Editorial Board   Guest Author

Ms. Benjamin

Beth Benjamin

Senior Director of CX Strategy Research Group, Medallia

Beth Benjamin is the senior director of Medallia's CX Strategy Research group. She has more than 20 years of experience conducting research, teaching and writing in the field of organizational science. Formerly the head of the Stanford Graduate School of Business' Center for Leadership Development & Research and the Stanford GLOBE Initiative, Ms. Benjamin has led research and consulting projects for large organizations, small startups, nonprofits and professional services firms, often on an international scale. Previously, she was an organizational behaviorist at the RAND Corporation, where she conducted research in the areas of human resource strategy, implementing large-scale change, and employment law. During that time she also held a joint appointment at the University of Southern California's Marshall School of Business. Ms. Benjamin has authored a number of articles published in both scholarly journals and the applied business press. She earned her Ph.D. in Business Administration (Organizational Behavior) from Stanford University; M.A. in Industrial/Organizational Psychology from the University of Maryland; and B.A. from Cornell University.

Please visit http://www.medallia.com/resource/engaging-customers-through-social-media-making-it-operational/ for more information.

Ms. Benjamin can be contacted at 650-321-3000 or bbenjamin@medallia.com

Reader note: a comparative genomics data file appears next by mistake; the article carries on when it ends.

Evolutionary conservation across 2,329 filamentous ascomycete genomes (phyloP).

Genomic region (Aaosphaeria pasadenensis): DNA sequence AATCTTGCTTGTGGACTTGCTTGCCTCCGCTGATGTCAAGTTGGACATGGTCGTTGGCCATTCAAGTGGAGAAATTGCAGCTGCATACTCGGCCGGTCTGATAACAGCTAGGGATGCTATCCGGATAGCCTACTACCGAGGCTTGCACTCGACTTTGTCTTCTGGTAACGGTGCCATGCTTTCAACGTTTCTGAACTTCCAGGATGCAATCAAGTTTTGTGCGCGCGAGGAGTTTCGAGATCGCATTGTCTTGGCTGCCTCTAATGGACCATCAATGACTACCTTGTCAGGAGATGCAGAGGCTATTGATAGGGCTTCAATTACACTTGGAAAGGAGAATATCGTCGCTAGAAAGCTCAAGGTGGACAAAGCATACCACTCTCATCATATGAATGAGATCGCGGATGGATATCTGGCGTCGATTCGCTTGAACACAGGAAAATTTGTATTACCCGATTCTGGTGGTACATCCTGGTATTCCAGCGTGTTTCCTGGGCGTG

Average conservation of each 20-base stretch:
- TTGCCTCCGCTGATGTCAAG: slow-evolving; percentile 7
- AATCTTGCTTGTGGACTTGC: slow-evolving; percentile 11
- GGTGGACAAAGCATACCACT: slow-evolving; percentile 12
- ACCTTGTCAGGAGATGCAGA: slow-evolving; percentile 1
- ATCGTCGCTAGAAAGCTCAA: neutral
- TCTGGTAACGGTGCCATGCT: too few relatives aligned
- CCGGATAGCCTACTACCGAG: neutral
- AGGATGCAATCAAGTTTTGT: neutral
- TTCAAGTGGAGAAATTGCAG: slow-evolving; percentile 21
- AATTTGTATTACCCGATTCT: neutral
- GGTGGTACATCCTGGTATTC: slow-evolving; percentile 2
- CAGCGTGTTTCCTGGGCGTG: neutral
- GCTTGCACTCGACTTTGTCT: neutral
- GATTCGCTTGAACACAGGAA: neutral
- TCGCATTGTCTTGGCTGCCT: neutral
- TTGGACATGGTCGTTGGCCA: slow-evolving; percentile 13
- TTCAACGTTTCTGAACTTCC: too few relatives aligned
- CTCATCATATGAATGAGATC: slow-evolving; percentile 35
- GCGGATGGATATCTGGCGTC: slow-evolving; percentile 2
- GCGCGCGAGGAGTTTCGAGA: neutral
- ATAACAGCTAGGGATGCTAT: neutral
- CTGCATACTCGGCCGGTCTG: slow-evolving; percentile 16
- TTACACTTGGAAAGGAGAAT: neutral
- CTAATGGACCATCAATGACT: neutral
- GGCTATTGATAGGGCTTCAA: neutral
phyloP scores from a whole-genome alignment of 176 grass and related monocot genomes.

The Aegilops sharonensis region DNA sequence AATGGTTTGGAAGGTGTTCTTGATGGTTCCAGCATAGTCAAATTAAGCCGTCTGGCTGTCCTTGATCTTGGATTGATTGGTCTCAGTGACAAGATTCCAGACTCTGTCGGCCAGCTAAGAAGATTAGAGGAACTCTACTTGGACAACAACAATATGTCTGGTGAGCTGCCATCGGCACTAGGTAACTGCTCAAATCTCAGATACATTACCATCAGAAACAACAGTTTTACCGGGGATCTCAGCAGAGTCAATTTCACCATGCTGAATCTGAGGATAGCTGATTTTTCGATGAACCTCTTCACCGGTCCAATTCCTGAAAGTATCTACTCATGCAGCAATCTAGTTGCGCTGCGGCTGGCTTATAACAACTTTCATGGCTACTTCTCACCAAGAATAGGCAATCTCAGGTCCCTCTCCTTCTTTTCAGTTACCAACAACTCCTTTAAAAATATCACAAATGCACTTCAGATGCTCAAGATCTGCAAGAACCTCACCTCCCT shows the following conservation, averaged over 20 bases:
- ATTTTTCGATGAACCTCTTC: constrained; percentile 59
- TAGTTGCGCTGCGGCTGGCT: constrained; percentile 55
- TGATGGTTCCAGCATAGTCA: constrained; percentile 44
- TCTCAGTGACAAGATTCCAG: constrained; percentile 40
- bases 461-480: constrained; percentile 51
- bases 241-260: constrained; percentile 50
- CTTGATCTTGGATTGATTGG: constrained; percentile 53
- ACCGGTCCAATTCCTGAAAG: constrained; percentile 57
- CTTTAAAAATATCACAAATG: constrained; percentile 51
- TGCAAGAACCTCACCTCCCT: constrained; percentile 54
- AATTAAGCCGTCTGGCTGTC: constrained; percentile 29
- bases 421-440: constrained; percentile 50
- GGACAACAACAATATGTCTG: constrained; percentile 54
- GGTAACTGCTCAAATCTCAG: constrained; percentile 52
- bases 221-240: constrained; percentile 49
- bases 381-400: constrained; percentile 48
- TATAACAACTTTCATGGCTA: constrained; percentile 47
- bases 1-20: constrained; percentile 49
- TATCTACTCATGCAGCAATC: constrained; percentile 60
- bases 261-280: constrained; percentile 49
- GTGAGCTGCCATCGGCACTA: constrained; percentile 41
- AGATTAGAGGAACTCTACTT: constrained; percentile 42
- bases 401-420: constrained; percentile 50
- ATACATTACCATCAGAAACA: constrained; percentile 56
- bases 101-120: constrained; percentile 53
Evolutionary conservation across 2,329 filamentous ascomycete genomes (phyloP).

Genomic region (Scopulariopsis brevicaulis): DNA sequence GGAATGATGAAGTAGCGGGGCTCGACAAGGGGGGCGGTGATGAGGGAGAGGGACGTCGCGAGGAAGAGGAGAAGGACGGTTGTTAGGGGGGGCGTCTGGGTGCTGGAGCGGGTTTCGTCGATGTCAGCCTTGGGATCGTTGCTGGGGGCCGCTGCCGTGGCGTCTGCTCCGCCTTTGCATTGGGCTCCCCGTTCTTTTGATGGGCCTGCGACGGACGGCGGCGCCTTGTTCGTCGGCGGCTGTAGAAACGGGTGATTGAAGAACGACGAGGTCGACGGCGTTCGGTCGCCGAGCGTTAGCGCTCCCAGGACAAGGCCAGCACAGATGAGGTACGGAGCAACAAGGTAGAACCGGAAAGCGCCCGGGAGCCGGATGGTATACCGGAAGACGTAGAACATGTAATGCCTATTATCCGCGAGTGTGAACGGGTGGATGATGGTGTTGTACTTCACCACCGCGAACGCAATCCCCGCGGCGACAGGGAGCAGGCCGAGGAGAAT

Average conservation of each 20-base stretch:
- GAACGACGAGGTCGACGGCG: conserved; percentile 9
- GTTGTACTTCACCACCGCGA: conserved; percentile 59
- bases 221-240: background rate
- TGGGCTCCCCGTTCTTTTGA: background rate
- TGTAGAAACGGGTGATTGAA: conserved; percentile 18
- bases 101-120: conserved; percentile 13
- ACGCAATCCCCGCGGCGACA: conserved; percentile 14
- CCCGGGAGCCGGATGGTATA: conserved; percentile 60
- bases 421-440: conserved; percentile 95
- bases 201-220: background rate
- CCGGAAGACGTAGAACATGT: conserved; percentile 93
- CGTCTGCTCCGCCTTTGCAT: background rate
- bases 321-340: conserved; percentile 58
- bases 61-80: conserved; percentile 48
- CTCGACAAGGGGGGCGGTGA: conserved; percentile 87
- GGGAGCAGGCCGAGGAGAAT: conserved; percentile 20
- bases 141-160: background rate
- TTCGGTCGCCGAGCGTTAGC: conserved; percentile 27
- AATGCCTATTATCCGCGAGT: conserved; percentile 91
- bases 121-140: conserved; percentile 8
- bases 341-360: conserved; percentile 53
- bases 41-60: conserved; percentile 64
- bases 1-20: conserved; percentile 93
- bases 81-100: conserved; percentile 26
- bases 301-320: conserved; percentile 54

Coming up in September 2020...

Hotel Group Meetings: Demand vs. Supply

It is a great time for hotel group meetings. It is expected that once again this sector will grow by 5-10% in 2020, partly due to the increasing value of in-person group meetings. Because people now spend so much time in front of their screens, face-to-face interactions have become a more treasured commodity in our modern world. Plus, the use of social media reinforces the value of engagement, discussion, conversation, and networking - all areas where group meetings shine. Despite this rosy outlook, there is a concern that demand for meetings far exceeds the supply of suitable venues and hotels. There are very few "big box" properties with 500-plus rooms and extensive conference facilities being built, and this shortage of inventory could pose a serious challenge for meeting planners. In addition to location concerns, the role of the meeting planner has also evolved significantly. Planners are no longer just meeting coordinators - they are de facto travel agents. Cultural interactions, local dining, experiential travel, and team-building activities are all now a part of their meeting mix. Plus, they have to cater to evolving tastes. Millennials are insisting on healthier venues and activities, and to meet their demands, hotels are making yoga breaks, fresh-pressed juices, plant-based diets, state-of-the-art gyms, and locally-sourced menus available. Millennials are also insisting that meeting venues practice Corporate Social Responsibility, which means upholding sustainable and ethical values; investment in the local community; health and well-being of employees; and general business practices that reflect being good citizens of the planet. Finally, there is a growing trend to merge meetings with other local events, such as music festivals, sporting events, and cultural attractions. The December Hotel Business Review will report on issues relevant to group meetings and will document what some hotels are doing to support this part of their operations.